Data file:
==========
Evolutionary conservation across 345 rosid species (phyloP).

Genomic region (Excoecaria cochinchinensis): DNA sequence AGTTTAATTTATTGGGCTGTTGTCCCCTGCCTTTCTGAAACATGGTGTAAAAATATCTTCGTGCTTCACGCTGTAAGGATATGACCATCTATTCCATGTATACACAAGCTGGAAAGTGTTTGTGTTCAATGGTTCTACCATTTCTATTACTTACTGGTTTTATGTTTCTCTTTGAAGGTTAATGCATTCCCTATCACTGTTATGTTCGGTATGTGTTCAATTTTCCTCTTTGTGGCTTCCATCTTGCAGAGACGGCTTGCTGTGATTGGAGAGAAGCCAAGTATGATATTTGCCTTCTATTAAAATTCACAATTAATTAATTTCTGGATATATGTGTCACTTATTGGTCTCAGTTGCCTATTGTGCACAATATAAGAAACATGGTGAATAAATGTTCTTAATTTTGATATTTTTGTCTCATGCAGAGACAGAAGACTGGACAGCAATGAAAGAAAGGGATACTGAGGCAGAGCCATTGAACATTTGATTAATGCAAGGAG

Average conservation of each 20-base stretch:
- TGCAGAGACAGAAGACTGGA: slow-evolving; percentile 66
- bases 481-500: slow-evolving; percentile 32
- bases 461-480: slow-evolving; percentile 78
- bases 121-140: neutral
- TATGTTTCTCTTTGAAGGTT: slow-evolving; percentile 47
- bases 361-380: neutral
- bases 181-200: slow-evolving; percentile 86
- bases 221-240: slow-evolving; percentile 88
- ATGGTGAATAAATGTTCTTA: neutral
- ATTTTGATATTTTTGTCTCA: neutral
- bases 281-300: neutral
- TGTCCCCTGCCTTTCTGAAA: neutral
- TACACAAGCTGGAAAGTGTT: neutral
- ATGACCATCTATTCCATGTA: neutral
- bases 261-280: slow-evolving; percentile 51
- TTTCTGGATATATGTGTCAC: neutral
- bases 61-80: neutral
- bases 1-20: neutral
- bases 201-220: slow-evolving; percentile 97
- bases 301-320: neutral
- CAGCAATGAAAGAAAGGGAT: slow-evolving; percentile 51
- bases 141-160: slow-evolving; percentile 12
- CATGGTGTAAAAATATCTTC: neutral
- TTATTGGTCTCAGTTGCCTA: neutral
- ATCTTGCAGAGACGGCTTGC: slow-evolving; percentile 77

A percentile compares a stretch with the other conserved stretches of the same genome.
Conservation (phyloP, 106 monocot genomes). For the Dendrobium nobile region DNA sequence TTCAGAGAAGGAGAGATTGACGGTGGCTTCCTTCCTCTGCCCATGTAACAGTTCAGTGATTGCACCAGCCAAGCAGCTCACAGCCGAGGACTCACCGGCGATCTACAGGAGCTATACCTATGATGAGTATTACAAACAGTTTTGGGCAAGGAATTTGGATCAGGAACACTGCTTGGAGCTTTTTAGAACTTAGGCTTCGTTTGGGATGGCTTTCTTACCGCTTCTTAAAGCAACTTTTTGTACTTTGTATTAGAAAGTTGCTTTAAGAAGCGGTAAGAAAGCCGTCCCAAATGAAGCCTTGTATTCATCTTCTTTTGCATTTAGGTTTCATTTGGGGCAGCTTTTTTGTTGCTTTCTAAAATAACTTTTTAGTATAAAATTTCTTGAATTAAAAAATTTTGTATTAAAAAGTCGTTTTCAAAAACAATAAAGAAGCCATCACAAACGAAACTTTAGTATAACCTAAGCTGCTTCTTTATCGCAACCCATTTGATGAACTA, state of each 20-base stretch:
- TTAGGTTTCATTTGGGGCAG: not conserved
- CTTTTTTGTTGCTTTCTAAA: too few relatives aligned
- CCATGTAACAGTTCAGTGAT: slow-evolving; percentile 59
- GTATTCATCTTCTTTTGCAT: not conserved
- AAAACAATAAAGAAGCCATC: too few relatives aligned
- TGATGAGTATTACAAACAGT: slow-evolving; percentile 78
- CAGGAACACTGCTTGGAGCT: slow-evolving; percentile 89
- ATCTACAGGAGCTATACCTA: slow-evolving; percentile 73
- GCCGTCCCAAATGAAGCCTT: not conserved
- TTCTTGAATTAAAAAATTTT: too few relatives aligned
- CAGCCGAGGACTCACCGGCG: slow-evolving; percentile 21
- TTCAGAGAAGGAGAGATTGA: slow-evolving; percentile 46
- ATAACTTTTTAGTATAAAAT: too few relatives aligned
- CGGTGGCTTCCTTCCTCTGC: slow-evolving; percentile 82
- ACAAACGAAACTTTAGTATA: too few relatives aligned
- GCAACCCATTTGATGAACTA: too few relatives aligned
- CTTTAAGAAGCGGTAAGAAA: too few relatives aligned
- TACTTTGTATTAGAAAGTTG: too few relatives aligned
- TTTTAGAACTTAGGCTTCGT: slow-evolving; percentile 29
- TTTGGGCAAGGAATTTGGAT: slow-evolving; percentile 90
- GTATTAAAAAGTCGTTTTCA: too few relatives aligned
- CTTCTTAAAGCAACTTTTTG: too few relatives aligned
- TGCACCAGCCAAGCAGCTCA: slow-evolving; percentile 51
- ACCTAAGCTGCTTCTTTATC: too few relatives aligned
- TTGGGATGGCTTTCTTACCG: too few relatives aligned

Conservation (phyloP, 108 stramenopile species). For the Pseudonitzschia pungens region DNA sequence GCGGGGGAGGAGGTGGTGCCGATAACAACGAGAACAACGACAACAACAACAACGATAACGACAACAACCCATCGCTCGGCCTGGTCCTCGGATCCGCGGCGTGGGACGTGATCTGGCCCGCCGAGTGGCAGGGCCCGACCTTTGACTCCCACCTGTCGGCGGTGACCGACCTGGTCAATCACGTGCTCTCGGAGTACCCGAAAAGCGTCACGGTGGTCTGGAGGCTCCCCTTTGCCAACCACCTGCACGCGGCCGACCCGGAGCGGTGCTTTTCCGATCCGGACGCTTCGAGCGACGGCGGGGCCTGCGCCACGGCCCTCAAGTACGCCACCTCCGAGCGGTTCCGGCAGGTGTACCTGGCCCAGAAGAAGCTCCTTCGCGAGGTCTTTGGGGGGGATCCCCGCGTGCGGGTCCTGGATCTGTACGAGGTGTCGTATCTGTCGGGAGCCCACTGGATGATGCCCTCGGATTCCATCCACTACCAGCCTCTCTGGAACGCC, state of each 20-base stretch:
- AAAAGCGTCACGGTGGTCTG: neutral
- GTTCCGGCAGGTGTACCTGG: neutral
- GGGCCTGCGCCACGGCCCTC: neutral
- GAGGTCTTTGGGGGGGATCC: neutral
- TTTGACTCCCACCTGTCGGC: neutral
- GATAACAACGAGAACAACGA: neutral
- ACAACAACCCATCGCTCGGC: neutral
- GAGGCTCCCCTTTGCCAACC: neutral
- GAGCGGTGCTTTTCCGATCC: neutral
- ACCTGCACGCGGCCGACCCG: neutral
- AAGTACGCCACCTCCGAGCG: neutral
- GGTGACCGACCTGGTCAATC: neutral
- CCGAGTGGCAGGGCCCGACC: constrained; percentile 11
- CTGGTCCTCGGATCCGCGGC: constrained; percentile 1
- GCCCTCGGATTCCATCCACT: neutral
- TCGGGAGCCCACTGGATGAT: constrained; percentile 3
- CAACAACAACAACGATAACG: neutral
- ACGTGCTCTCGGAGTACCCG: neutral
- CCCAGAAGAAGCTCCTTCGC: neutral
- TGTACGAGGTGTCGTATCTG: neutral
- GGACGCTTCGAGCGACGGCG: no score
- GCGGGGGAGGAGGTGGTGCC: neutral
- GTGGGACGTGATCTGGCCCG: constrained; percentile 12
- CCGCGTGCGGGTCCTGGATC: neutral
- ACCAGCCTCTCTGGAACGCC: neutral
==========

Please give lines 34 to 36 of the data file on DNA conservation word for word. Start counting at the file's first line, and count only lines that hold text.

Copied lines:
- GTATTCATCTTCTTTTGCAT: not conserved
- AAAACAATAAAGAAGCCATC: too few relatives aligned
- TGATGAGTATTACAAACAGT: slow-evolving; percentile 78